Pak shelling leaves villagers shocked at LoC

Damaged roofs, shattered windows and locked houses present a grim picture of heavy Pakistani shelling all along the Line of Control (LoC) in the Nowshera sector. The 85 mm and 120 mm mortars claimed two lives and injured three others in the area.
People have been forced to leave their houses unattended and head towards migrant camps at safer places due to which villages all along the LoC look deserted.
Jhangar is the last village of the Nowshera sector beyond which lies the LoC and Pakistan-occupied Kashmir (PoK) from where shells were fired by the Pakistan army all day long yesterday. On Sunday, even those villagers, who had stayed back, were leaving along with their cattle to safer places.
“Our family members left the village yesterday as it was not safe anymore to stay here. I stayed back to keep a take care of the cattle. Today, I am also leaving along with the cattle to a safer place,” said Jagdish Kumar, a resident Jhangar village.
It was outside his cattle shed that Tufail Hussain and his granddaughter Asiya Banoo had died when a shell fell in the area.
Describing the incident, Jagdish said, “Tufail, his wife Zaitoon Begum and granddaughter Asiya were inside when a shell hit their house. After the blast, they immediately came out and ran towards our house. Once they reached near the cow shed, another mortar shell hit a tree nearby, splinters of which hit them. Tufail and Asiya died on the spot whereas Zaitoon was critically injured.”
Since then there is extreme fear in the area and no one wants to stay back fearing more shelling.
A few people spent the night in the village after sending their elders and children to the migrant camps at Nowshera but they were not able to sleep due to the fear of shelling.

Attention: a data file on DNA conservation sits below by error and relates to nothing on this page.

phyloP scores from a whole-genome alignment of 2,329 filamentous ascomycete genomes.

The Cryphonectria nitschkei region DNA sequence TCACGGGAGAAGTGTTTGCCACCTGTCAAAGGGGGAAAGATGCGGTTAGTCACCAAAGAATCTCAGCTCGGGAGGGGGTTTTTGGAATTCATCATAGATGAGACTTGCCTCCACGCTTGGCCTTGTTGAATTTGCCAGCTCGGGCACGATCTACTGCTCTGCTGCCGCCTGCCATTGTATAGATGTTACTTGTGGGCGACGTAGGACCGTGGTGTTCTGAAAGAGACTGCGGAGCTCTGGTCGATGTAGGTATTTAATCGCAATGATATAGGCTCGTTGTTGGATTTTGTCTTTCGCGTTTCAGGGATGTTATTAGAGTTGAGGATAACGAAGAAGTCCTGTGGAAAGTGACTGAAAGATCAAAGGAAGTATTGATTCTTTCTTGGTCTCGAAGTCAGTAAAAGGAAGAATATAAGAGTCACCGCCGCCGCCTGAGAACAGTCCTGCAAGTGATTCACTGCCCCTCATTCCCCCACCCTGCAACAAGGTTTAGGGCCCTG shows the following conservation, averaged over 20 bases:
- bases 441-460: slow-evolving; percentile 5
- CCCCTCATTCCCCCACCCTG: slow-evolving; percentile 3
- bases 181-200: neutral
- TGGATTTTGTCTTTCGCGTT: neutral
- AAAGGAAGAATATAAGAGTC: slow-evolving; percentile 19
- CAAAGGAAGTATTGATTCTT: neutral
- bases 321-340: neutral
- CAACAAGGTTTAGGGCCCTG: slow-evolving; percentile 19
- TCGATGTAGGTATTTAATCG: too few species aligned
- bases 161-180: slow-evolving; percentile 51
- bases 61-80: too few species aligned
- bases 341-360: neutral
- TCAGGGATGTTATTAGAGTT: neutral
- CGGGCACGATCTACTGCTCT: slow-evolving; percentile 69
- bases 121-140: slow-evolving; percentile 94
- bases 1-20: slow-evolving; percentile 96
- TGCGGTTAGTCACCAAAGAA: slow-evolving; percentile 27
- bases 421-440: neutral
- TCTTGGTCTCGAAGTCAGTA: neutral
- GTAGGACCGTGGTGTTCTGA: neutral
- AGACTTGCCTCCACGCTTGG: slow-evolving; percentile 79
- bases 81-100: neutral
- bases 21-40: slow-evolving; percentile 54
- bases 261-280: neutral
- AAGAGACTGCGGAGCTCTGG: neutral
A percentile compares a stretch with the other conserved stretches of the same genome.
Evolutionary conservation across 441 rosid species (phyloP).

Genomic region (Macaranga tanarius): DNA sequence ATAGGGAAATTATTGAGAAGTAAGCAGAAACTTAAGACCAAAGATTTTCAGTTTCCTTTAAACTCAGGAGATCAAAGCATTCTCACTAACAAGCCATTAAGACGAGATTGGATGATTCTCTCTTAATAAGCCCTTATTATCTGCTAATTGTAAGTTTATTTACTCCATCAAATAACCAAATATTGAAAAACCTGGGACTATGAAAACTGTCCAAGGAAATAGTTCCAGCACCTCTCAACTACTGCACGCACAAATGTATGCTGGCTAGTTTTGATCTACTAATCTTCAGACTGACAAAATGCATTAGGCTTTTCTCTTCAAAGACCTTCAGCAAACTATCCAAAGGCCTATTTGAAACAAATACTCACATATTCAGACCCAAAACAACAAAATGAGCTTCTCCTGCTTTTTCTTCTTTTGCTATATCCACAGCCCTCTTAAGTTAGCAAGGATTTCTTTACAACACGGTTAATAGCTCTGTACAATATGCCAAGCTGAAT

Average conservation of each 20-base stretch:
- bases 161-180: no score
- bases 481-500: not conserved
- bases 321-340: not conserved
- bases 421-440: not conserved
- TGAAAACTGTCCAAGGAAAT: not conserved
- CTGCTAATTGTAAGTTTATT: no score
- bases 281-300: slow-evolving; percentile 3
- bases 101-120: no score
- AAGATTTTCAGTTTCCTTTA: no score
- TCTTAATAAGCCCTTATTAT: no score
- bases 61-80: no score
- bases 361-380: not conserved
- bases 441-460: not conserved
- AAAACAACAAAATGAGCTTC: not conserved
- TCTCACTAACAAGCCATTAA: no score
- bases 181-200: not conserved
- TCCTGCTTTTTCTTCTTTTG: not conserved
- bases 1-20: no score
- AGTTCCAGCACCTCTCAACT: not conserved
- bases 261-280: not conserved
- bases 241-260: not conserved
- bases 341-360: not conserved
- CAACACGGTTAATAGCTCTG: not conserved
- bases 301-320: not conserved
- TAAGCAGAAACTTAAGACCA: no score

Tears rolled down the cheeks of 65-year-old Sheila Devi of Jhangar village at the migrant camp in Government Boys Higher Secondary School, Nowshera, when her two sons reached there safely today from the village.
Sheila said she was concerned about her sons as they didn’t accompany her to the camp yesterday and stayed back in the danger zone. “It was not good on their part to send us to a safer place and stay back in the village. I was very concerned about them,” she said.
Talking about the situation, Sheila’s 35-year-old son Ramesh Chander said, “We have never seen such heavy shelling in our village. Previously, one or two shells used to land near the village but this time dozens of shells hit the houses and bylanes in the village. Earlier, many villagers used to migrate as a precautionary measure but a few persons used to stay back. However, this time the entire village has migrated.”
In the migrant camp, more than 700 people have been adjusted even as ministers, legislators, officers and political workers made a beeline to meet them.

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